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Biden/Harris Potential Legislative/Policy Agenda Discussions


goskins10
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14 hours ago, CousinsCowgirl84 said:

 

missed opportunity 

 

13 hours ago, Momma There Goes That Man said:


to piss off the poor and middle class 

 

4 hours ago, mhd24 said:

 

 

Everyone pays significantly less in gas tax than in 1993 (the last time it was raised).  All of our cars are much more fuel efficient (about 20% more), and yet, we pay the same amount for every fill-up as we did in 1993 in federal terms.

 

According to this article (See https://itep.org/an-unhappy-anniversary-federal-gas-tax-reaches-25-years-of-stagnation/), we are driving about an extra 60 miles more before a fuel-up vs in 1993 (and the article in about 3 years old).

 

 

Factor in electric vehicles. In PA, Governor Wolf has asked for a commission to look at ways to pay for infrastructure improvements across the state.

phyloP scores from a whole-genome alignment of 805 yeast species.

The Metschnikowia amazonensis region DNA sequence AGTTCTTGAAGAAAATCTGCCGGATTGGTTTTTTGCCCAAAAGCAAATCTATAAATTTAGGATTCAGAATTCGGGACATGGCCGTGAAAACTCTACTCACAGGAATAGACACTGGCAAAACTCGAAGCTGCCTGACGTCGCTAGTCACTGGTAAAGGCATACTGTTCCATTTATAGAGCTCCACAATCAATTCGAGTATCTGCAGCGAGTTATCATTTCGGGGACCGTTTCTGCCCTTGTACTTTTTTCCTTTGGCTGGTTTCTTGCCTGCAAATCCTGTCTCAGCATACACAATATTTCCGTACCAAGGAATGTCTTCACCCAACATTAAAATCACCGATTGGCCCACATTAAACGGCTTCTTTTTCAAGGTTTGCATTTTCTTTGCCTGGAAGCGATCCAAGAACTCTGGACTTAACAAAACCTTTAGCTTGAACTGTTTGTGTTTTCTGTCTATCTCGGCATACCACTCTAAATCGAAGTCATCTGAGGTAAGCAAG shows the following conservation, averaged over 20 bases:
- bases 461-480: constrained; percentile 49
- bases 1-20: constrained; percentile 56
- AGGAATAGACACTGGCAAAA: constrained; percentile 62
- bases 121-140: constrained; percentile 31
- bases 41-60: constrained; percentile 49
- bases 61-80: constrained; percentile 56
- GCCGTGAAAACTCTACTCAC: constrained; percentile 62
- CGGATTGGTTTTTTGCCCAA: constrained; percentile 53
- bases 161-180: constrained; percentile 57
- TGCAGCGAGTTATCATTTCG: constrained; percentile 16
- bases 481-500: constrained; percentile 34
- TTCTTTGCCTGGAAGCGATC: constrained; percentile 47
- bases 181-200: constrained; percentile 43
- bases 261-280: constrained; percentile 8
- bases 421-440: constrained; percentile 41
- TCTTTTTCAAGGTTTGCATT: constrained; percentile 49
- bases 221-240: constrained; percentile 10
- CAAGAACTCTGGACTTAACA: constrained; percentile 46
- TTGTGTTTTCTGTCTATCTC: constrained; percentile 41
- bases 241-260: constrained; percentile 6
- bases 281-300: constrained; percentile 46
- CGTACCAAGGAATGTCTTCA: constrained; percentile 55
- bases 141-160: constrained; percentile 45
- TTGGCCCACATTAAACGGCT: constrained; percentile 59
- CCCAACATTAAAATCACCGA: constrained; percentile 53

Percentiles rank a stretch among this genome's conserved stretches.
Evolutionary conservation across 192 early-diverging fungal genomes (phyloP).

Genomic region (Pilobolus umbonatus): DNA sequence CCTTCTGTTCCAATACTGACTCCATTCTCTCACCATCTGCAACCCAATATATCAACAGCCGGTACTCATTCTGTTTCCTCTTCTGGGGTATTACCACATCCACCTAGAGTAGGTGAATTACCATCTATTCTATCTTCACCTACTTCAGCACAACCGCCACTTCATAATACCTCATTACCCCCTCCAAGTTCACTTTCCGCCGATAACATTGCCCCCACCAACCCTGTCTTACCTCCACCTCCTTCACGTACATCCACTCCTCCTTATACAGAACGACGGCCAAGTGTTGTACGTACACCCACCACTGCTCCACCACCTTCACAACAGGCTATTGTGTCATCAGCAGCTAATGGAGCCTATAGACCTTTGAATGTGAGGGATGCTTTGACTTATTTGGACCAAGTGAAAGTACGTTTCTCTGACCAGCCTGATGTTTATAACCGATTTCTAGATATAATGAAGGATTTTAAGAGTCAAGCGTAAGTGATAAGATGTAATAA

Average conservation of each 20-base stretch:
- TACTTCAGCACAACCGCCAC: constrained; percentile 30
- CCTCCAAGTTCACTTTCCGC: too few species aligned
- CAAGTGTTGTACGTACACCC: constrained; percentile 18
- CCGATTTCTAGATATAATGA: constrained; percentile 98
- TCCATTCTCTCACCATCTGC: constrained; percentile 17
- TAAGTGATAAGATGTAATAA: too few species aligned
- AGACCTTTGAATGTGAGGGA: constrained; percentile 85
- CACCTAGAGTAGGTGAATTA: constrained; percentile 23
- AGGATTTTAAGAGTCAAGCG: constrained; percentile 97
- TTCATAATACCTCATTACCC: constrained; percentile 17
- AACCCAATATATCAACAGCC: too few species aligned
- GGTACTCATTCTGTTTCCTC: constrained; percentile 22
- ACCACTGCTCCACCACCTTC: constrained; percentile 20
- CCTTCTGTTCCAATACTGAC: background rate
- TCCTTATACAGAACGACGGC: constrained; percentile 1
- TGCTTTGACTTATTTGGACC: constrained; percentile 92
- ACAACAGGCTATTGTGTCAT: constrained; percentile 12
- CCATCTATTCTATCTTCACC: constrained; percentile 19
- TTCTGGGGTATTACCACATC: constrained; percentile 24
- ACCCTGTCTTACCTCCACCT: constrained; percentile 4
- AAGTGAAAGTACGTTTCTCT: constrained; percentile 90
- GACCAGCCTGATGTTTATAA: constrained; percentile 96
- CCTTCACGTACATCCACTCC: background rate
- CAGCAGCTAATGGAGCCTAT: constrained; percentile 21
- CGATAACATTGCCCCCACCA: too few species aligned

At the federal and state levels you're hearing more chatter about eliminating gas taxes and taxing folks by the mile. All of it has to be paid for in some form or function. Not sure what the final  solution is, but I'm in favor of a mileage tax instead of a gas tax. I certainly could be persuaded for a better idea.  

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6 minutes ago, Busch1724 said:

 

 

 

 

Factor in electric vehicles. In PA, Governor Wolf has asked for a commission to look at ways to pay for infrastructure improvements across the state. 

 

At the federal and state levels you're hearing more chatter about eliminating gas taxes and taxing folks by the mile. All of it has to be paid for in some form or function. Not sure what the final  solution is, but I'm in favor of a mileage tax instead of a gas tax. I certainly could be persuaded for a better idea.  

 

I li9ke the idea of a millage tax to replace a gas tax. Just throwing out a general question - do you weight it based on size/type of car? The gas tax is punitive to those who use more gas and thus pollute more and they tend to be harder or roads as they also tend to be bigger cars. Do you put cars into categories that combine size and pollution? 

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16 minutes ago, goskins10 said: